Nonviolence Movement in the Cradle of the Uprising

25 February 2015

The Syrian Nonviolence Movement in Daraa was established in early 2013. The significance of the date, well after the Syrian uprising had all but become an armed rebellion, is profound. It is an emblem of the undying spirit of nonviolence in the Syrian uprising: “However different our methods, freedom remains the ultimate goal,” one of their sign said.

The group was established to “bring forward the voice of the revolutionaries to the whole world, at a time when civic action has been eclipsed by the armed struggle, and at a time when the regime is trying to portray the uprising as a dying movement, and the struggle as one of sectarian motives,” according to one of the founders of the group.

The group’s insistence on the ideals of nonviolence comes out of deep belief that “nonviolent action is the most efficient resort to building strong moral nations, and is one of the guarantees of democracy,” the group states. The group has taken to the streets to mobilise people and garner support for their ideals. They have also collaborated with local self-governance councils on a variety of initiatives including planting trees, organising support workshops for the refugees in the town, and supporting the local field hospitals in the area.

"It's my right to play without fear of bombs." Source: Facebook.
"It's my right to play without fear of bombs." Source: Facebook.

The banners that the group chooses to use in its activities take a critical look not only towards the tyranny of Bashar al-Assad, but also against some of the authoritarian forces in the uprising itself. On 17 October 2014, for example, one of the children unfurled a banner that said “closing the border-crosses [to Jordan], is more painful than Assad’s barrel bombs.” In reference to the Free Syrian Army’s activities that forced Jordan to close the border crossing at Nassib, close to Daraa. “Which is more difficult, to bring down the regime, or to bring down the opposition?” another stated, in reference to the often fragmented and toothless political opposition forces. The movement has also turned its attention to the hypocrisy of the international coalition that was set-up to combat ISIS and asked: “What about the terrorism of the Syrian regime?”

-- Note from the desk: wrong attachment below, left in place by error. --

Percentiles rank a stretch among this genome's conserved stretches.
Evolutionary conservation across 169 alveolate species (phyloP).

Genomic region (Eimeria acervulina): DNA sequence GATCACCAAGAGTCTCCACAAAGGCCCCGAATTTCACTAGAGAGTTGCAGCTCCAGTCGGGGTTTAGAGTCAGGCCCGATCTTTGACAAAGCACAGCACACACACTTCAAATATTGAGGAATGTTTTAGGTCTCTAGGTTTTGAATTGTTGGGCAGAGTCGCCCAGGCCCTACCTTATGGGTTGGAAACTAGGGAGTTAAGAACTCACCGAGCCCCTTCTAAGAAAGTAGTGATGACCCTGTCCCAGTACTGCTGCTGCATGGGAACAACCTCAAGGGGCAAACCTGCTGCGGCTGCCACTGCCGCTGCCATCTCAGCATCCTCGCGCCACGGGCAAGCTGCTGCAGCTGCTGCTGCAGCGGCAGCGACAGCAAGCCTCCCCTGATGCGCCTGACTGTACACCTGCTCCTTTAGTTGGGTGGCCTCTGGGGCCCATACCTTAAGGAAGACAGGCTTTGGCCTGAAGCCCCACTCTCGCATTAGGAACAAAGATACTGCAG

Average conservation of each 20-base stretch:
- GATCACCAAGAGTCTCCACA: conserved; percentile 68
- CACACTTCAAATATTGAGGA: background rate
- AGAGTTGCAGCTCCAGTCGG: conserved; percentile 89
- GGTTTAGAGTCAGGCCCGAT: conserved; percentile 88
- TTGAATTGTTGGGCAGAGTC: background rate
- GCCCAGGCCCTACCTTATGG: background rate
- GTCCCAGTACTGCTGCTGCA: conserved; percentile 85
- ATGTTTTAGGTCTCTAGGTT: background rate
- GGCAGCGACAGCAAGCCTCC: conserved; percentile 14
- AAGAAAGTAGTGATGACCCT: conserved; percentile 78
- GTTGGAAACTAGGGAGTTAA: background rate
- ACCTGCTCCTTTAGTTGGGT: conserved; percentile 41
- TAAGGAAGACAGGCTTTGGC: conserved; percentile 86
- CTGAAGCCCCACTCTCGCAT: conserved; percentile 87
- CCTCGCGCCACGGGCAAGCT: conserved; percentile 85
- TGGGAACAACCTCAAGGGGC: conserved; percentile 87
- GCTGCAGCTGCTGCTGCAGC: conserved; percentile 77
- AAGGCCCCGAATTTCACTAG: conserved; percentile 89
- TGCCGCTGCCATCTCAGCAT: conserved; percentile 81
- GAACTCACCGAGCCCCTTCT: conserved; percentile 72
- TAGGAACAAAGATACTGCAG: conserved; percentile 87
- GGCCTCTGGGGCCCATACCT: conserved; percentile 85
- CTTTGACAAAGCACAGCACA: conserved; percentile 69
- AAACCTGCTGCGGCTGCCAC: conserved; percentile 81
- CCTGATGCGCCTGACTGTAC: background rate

The group has also taken to coordinate with some of the armed rebel groups in the areas, in order to try and “right some of the wrong trajectories that the uprising has taken.” This is also out of the belief that armed resistance must always be accompanied by civic resistance too, and that the two should compliment each other.

The group, which has received no financial or material support from any side, has brought Daraa back to its rightful place as the cradle of the Syrian uprising.


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Illustation by Dima Nechawi Graphic Design by Hesham Asaad